The Corner

Author Confessions

Lots of readers who don’t have a sound card, or can’t listen for one reason or another, grumble that we don’t post a transcript of Radio Derb. Well, it’s policy: we don’t post a transcript because we want you to listen. We think you read too much.

There is always a compromise to be found, though, and with Kathryn’s permission I shall try the following from now on, except when I forget.

I always get a good email-bag from Radio Derb, with lots of listeners declaring their favorite segment. From now on, if there’s a clear favorite among the segments, I’ll post the transcript of just that one segment on the Corner.

Clear favorite so far this week was my “author confession” segment. Transcript below.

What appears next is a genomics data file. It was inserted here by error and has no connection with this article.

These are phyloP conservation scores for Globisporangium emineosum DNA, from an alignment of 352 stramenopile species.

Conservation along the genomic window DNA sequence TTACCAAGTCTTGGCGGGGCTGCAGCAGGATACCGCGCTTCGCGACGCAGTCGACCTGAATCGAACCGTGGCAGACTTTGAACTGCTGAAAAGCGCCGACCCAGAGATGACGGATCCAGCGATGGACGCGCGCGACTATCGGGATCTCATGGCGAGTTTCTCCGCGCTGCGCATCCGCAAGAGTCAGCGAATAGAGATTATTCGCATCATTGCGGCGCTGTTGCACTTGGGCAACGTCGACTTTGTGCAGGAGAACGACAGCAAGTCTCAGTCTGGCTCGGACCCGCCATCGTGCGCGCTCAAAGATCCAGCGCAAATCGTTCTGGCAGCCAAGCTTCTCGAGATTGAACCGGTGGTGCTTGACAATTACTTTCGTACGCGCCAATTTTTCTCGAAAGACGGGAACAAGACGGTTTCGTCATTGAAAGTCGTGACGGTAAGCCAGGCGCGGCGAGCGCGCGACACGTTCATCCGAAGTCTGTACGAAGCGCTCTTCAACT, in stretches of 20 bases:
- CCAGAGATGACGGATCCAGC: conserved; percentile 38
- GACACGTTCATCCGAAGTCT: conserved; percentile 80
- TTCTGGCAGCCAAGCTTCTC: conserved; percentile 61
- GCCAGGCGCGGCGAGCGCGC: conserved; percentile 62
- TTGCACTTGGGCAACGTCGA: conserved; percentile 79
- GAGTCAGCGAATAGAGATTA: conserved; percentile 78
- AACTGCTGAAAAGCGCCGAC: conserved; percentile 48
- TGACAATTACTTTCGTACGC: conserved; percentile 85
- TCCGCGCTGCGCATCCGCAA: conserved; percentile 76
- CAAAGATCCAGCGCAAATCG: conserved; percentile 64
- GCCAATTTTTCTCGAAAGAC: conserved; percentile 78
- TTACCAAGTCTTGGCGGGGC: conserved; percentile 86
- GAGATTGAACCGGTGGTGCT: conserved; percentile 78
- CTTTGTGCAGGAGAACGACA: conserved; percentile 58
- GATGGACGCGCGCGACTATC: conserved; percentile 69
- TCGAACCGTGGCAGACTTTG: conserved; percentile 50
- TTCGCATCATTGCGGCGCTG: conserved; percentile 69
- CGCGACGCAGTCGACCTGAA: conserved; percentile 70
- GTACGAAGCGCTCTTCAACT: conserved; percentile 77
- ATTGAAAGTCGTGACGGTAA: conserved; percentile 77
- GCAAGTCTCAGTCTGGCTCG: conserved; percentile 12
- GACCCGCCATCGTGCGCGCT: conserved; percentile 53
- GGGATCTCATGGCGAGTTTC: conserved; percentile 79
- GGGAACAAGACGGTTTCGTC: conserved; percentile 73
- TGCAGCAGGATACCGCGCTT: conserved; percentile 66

Listeners, I have a confession to make. Three years ago I published a nonfiction book titled Prime Obsession. In that book I told the story of how, back in the mid 19th century, a young German mathematician named Bernhard Riemann, investigating the issue of how many prime numbers there are up to any given number, came up with a challenging hypothesis that no-one has been able to prove. I tracked the attempts of mathematicians to prove this hypothesis, through the 19th and 20th centuries, down to the present day. Well, folks, I made it all up. Bernhard Riemann was not the son of a German country parson, but the illegitimate love child of Jane Austen by Sir Walter Scott. He did not grow up to be a shy scholar toiling away at higher mathematics in Goettingen University; he was in fact a prize-fighter, trapeze artist, and rodeo rider who emigrated to the U.S.A. during the 1849 Gold Rush, and became the gay lover of bachelor president James Buchanan. He did not die of TB in the Italian alps; he succumbed to absinthe addiction and shot himself in a fit of despair while attending a performance of Meyerbeer’s Dinorah at the Metropolitan Opera House in New York City. And furthermore, his hypothesis did not concern the distribution of prime numbers at all; it was only a conjecture about where flies go in the winter. There, now, my conscience is clear. I am sorry, Oprah—sorry, sorry, sorry. Please don’t make me come on your show to be humiliated.

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